First Chávez and then Maduro toned down their rhetoric to attract more investors, offering better terms and more stability in the oil industry, successfully attracting funds that nonetheless were diverted to other sectors, leading to output stagnation. But there are early signs that could change. Over the past several weeks, PDVSA has signed several loan deals worth USD 9 billion, including a USD 2 billion deal with Chevron, a USD 1.5 billion one with Russia's state-owned oil firm Rosneft, and a USD 4 billion agreement with the China National Petroleum Company, along with a separate USD 1.5 billion financing deal with service provider Schlumberger to pay outstanding debts.
Maduro had to bow to investor pressure that demanded that all new funds went to oil joint ventures. He had no choice, because without the additional production the economy, and thus his hold on power, will erode.
Iran’s inflection point
“On the surface, nothing has really changed, apart from the hope from election win,” said Dr. Drollas. “Iran is trying to head toward cat and mouse game, willing to talk, willing to show some things, while at the same time they carry out as secretively as they can their deep nuclear program, not only metaphorically, but under mountains.”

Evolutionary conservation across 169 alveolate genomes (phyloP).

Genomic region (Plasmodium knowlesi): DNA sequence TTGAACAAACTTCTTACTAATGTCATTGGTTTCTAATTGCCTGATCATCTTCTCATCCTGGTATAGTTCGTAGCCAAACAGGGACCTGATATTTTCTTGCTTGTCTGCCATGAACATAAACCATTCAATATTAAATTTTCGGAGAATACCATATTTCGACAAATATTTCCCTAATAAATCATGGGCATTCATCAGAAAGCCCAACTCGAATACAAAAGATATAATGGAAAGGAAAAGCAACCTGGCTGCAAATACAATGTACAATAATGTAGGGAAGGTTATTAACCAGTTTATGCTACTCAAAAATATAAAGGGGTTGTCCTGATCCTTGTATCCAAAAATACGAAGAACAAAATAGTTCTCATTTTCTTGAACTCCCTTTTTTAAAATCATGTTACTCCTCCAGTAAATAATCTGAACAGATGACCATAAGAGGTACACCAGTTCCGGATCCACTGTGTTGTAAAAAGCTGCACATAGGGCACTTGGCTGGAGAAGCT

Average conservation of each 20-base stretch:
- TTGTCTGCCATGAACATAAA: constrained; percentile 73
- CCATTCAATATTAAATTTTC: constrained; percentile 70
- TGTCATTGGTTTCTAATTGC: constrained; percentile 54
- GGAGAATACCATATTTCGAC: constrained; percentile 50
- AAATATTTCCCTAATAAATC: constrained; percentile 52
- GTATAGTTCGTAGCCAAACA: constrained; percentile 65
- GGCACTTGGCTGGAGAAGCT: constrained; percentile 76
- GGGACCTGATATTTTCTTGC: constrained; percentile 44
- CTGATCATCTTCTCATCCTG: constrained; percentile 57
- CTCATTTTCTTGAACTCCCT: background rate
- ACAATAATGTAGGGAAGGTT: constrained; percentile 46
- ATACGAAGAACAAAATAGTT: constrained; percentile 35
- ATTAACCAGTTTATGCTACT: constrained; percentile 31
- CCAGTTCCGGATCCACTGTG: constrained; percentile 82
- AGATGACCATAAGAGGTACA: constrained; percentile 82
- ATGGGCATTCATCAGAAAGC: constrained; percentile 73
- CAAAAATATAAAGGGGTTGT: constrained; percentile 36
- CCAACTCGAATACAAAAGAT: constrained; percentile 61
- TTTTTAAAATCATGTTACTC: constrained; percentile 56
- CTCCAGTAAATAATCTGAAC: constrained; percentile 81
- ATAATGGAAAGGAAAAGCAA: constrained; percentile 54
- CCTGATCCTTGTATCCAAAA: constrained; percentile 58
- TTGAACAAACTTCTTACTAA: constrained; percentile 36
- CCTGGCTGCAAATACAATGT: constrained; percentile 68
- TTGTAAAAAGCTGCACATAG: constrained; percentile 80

Ayatollah Khamenei, the ultimate decider on nuclear issues and foreign policy, realizes that time is not on his side, especially as West continues to ratchet up pressure and rising domestic economic pain is weakening the regime’s hold on power.
Ultimately the question is when, if at all, Iran's very entrenched hardliners who protect the regime, like the Revolutionary Guards, will budge. It is true that Iran will not be defeated by oil sanctions, but neither will it win. That will especially be the case this decade, when unexpected global oil output will keep prices around USD 100 a barrel.
Economic issues will increasingly weigh on what has so far predominantly been a political and strategic standoff. Iran’s regime, which relies on oil exports for more than half of its revenue, is approaching a tipping point—especially now that its citizens are demanding a reprieve.